Will there be a hate speech ruling? Velaphi Khumalo waits…

  • Velaphi
Hate speech accused Velaphi Khumalo faces an uncertain future as he awaits the judge’s final call on whether he will be found guilty or not.
by NICOLA MILTZ | Jul 05, 2018

This card-carrying ANC member who said he wanted to “cleans (sic)” the country of all white people by acting “as Hitler did to the Jews”, among other hateful comments, sat stony faced in the Equality Court in the South Gauteng High Court this week.

Judge Roland Sutherland heard arguments in the matter between the South African Human Rights Commission (SAHRC) and Khumalo and the appointed amicus curiae (friend of the court), the Legal Resources Centre (LRC).

The 29-year-old employee of the Gauteng Provincial Government, who works as youth sports officer, looked utterly bemused as intense legal argument wafted over his head.

The case is not a cut and dried matter of hate speech. It is one that spans unchartered, complicated legal territory, in which the judge is called upon to rule whether his court has jurisdiction, and if it is actually hate speech.

Going back to 4 January 2016, an angry Khumalo published two widely circulated and reported statements on Facebook. He claimed they were made in reaction to comments made by KwaZulu-Natal estate agent, Penny Sparrow, who called black beach goers “monkeys” on her Facebook page.

His first statement at 05:39 was: “I want to cleans this country of all white people. We must act as Hitler did to the Jews. I don’t believe any more that the is a large number of not so racist white people. I’m starting to be sceptical even of those within out Movement of the ANC. I will from today unfriend all white people I have as friends from today u must be put under the same blanket as any other racist white because secretly u all are a bunch of racist fuck heads. as we have already seen. (sic)”

His second statement at about 11:00 was: “Noo seriously though u oppressed us when u were a minority and then manje u call us monkeys and we suppose to let it slide. white people in south Africa deserve to be hacked and killed like Jews. U have the same venom moss. look at Palestine. noo u must be bushed alive and skinned and your off springs used as garden fertiliser. (sic)”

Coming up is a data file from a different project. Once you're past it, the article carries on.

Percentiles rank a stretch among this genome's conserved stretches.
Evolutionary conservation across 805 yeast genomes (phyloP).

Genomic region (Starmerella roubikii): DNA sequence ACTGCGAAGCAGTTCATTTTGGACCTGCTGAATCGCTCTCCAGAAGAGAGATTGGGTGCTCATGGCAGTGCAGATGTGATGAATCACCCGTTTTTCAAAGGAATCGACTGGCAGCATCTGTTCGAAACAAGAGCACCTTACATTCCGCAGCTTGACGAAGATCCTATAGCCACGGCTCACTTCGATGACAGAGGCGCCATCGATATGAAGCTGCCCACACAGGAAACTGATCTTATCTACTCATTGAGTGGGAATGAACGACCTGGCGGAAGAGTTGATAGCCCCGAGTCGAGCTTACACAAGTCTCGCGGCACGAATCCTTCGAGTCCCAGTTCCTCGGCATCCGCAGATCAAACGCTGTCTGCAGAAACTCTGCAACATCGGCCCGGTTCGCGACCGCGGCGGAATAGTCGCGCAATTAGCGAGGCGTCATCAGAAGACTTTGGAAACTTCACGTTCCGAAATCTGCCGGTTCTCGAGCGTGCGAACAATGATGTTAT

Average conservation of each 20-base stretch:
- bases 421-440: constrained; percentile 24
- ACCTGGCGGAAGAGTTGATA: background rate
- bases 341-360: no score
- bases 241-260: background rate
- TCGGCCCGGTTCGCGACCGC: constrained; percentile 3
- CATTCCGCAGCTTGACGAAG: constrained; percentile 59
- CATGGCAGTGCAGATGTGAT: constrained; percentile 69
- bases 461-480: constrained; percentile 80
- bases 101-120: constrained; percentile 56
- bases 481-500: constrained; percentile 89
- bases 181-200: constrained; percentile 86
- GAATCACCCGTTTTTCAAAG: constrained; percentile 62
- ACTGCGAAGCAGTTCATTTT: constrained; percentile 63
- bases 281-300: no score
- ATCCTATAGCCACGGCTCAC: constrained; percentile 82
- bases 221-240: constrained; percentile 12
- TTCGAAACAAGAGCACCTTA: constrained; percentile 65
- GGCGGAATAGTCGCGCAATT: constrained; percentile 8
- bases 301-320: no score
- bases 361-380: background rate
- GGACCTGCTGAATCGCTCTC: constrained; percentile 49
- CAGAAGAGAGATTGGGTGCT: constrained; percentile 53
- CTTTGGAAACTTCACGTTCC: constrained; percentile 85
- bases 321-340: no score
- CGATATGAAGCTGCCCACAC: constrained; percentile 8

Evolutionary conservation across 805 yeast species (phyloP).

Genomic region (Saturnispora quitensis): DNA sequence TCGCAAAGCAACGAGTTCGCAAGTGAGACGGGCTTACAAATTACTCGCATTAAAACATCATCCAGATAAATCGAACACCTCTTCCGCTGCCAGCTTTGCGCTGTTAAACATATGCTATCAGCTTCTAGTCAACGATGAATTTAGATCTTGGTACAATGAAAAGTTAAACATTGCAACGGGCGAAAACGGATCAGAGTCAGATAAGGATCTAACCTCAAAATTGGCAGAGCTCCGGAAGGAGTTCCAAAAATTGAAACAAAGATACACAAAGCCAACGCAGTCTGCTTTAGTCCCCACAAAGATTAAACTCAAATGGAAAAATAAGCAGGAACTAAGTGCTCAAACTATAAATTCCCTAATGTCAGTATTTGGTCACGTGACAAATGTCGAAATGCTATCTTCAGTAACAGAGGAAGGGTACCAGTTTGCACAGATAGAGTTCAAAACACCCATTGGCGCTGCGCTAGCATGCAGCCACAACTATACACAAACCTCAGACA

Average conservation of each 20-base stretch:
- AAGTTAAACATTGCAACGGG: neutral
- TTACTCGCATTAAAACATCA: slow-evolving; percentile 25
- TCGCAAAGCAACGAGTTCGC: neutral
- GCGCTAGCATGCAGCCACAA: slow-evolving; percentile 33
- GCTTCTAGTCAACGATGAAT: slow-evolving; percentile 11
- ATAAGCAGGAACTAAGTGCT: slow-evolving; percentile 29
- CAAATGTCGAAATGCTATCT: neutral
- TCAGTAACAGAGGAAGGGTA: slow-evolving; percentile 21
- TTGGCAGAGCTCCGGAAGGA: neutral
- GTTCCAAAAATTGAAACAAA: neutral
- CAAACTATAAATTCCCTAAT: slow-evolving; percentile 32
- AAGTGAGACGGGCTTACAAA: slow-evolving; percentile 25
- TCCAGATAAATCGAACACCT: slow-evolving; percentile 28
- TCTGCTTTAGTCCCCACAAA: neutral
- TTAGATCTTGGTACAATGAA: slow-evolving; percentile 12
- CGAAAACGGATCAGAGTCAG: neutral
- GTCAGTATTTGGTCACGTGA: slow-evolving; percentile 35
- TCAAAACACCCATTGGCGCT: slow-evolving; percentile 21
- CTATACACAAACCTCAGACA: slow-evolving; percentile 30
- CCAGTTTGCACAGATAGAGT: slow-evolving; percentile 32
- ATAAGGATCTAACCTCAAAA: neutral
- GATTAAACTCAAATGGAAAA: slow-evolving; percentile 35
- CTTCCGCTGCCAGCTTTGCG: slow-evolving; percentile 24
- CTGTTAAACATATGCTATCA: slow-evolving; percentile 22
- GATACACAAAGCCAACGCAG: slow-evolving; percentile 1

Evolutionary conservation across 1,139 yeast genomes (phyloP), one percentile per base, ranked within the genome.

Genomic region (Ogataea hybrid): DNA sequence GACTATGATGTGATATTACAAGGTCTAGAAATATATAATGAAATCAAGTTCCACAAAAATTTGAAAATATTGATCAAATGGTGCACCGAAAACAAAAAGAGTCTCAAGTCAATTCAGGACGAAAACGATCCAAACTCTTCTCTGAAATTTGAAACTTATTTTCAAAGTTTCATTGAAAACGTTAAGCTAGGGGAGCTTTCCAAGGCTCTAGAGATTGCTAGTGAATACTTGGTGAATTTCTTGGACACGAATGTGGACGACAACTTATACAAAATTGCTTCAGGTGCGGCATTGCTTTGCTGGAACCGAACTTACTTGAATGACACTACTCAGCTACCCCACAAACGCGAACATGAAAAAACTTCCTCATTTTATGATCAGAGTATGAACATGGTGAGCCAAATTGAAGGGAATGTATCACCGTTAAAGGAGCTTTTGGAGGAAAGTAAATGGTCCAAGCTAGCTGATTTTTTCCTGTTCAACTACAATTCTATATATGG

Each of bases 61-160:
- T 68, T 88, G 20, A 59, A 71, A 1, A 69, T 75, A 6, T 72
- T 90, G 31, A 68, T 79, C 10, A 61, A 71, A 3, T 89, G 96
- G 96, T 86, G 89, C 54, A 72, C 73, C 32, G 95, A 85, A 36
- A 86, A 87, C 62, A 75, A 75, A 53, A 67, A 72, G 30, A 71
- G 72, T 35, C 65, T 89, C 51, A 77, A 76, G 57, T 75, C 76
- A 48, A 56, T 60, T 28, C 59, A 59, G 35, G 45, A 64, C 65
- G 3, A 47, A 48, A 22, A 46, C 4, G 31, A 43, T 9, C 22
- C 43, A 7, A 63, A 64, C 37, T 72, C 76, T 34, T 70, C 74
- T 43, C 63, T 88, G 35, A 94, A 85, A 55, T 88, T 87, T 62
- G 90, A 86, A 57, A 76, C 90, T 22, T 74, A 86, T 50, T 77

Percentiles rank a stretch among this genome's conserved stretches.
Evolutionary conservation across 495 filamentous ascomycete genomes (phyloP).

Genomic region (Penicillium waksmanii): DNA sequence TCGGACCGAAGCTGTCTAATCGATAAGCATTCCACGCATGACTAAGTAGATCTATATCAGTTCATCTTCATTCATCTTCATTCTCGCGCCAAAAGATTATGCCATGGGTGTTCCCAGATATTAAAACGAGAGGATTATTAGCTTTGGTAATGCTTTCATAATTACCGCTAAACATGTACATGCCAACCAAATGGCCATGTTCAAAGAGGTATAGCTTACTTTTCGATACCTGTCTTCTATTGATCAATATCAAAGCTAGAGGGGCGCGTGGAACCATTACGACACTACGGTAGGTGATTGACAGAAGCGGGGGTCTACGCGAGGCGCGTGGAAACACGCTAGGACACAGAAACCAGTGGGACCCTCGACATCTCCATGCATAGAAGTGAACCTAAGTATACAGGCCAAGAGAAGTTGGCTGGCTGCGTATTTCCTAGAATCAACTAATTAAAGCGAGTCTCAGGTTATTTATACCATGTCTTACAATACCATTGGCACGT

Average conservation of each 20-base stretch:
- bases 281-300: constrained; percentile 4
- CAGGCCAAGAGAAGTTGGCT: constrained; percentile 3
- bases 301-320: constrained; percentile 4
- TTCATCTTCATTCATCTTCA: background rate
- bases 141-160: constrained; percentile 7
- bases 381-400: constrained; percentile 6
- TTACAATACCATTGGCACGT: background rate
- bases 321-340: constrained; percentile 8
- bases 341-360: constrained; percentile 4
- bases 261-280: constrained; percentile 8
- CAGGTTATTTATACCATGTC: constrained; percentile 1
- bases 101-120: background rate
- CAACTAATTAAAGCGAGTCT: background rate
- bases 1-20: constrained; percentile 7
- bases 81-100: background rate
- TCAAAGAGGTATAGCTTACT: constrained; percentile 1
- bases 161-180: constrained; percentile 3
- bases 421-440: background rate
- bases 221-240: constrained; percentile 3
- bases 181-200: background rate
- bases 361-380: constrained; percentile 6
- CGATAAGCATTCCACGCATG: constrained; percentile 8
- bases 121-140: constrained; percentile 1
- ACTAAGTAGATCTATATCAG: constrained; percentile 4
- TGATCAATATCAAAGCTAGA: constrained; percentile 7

The SAHRC argued this week that these statements are hate speech directed against white people and against the South African Jewish community, and that they fall outside the ambit of freedom of speech. It said Khumalo’s statements had the effect of being hurtful, inciting violence, and hatred and... amounted to a call for genocide against white people in South Africa.

It said that Khumalo also implied that Jews “deserved” to be “hacked and killed”.

The SAHRC said in papers before the court: “The depiction of Jews as venomous hearkens back to the longstanding racial and religious vilification of Jews, a practice commonly referred to as ‘Jew baiting’.”

It criticised “The odious abuse of the history of the Holocaust... the express glorification of its methods of mass murder, and the shameful attack on the memory of its victims, the great majority of whom were Jews, and the ancestors and relatives of almost every South African Jewish family today.”

When Khumalo made his statements in 2016, it caused an outcry. It led to the ANC laying a complaint of racial discrimination against him in the Equality Court in Roodepoort, dealing only with his first statement.

Soon after his statements, Khumalo was reported to have apologised to the ANC and his employer, describing his comments as “emotional”. The ANC still brought a complaint to the Roodepoort Equality Court in mid-2016 for racial discrimination.

The SAHRC brought a complaint in the Equality Court in the Johannesburg High Court towards the end of 2016, unaware of the ANC matter.

Early in 2017, Khumalo entered into a settlement agreement with the ANC, and admitted to hate speech. He agreed to pay the amount of R30 000 in monthly instalments over 30 months to a charity chosen by the ANC. He was further given a final written warning by his employer, the Gauteng Provincial Government.